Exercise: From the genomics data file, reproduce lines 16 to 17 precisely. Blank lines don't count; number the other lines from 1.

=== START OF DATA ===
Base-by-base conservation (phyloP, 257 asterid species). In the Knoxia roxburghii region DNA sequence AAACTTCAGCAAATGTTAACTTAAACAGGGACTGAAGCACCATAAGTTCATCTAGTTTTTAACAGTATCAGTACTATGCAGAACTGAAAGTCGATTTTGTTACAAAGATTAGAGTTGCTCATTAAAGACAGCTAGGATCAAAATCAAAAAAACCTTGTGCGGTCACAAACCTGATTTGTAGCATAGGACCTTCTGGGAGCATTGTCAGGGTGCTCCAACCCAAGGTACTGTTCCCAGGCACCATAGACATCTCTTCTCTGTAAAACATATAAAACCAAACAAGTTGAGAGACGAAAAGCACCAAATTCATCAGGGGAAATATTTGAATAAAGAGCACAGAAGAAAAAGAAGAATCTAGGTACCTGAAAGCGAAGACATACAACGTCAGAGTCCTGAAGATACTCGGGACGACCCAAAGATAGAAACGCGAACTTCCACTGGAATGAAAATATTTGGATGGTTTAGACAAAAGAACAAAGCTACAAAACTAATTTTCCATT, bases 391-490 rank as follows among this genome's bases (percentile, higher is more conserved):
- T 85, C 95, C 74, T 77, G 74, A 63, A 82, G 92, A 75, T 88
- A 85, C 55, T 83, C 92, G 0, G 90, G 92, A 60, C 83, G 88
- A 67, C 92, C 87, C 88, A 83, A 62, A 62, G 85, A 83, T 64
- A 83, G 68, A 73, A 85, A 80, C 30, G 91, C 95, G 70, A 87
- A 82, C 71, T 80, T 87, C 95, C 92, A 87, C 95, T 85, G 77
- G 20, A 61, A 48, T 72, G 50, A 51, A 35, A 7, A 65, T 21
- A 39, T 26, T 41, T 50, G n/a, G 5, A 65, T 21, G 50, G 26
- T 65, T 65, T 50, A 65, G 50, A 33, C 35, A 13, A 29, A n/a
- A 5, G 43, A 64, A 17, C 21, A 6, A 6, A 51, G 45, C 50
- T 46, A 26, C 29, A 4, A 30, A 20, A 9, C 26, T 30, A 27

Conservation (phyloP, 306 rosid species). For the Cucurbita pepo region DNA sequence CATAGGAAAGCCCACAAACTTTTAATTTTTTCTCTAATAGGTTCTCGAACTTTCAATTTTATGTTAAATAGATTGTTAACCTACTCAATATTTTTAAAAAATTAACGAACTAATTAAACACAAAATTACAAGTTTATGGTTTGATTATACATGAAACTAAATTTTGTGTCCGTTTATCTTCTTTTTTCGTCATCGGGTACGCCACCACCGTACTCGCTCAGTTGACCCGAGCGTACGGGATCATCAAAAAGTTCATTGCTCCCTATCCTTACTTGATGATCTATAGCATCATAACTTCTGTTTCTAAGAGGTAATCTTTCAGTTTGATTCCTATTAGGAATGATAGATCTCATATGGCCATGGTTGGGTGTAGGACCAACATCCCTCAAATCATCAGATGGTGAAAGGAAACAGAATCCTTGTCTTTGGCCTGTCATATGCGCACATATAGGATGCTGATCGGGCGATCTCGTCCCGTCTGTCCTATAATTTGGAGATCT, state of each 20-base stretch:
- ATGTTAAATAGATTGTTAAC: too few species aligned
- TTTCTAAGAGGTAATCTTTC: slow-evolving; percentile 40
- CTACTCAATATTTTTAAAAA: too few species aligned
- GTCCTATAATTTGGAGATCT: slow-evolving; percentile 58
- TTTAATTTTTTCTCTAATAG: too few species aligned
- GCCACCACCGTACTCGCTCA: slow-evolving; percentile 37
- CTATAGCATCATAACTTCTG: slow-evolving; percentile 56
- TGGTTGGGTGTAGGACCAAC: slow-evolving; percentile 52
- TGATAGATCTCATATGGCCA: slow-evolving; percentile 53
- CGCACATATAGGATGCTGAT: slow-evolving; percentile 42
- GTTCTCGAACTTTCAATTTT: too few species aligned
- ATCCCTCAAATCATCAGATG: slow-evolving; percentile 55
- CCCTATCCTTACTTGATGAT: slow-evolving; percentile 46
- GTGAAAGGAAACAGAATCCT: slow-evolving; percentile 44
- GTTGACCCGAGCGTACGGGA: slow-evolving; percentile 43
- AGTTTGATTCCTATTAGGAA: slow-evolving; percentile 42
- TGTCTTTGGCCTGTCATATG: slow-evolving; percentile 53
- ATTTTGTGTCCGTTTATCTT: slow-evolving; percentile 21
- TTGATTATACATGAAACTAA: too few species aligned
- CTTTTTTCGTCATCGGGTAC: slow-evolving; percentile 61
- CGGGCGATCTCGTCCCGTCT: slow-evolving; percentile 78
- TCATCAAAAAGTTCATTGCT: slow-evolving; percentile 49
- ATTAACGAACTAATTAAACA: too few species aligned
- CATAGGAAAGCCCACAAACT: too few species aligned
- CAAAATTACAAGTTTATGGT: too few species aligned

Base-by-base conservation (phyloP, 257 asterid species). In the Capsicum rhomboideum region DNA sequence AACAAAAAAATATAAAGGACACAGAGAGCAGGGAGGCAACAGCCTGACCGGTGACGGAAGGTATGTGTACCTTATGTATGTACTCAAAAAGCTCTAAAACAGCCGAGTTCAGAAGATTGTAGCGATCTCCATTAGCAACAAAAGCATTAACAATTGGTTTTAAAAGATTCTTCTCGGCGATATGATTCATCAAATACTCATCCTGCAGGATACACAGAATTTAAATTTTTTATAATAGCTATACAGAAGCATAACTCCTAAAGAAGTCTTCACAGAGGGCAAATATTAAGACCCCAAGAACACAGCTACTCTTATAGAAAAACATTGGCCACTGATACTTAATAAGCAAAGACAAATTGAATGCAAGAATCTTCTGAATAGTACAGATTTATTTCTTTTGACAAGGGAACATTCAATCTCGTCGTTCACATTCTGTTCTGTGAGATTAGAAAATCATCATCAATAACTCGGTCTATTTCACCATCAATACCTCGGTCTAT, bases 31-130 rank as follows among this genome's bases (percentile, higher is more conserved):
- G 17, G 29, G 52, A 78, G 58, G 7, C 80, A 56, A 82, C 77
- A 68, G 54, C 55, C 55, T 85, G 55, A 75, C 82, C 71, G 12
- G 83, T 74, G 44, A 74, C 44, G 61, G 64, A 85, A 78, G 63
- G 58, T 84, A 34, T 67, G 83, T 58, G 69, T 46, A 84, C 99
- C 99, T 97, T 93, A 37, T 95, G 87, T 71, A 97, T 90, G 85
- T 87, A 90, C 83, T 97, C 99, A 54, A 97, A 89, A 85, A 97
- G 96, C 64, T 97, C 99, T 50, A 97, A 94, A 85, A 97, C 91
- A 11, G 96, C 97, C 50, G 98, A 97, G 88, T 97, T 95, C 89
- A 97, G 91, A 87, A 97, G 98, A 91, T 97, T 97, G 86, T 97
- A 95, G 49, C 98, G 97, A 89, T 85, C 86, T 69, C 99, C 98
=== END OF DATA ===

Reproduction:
- GTCCTATAATTTGGAGATCT: slow-evolving; percentile 58
- TTTAATTTTTTCTCTAATAG: too few species aligned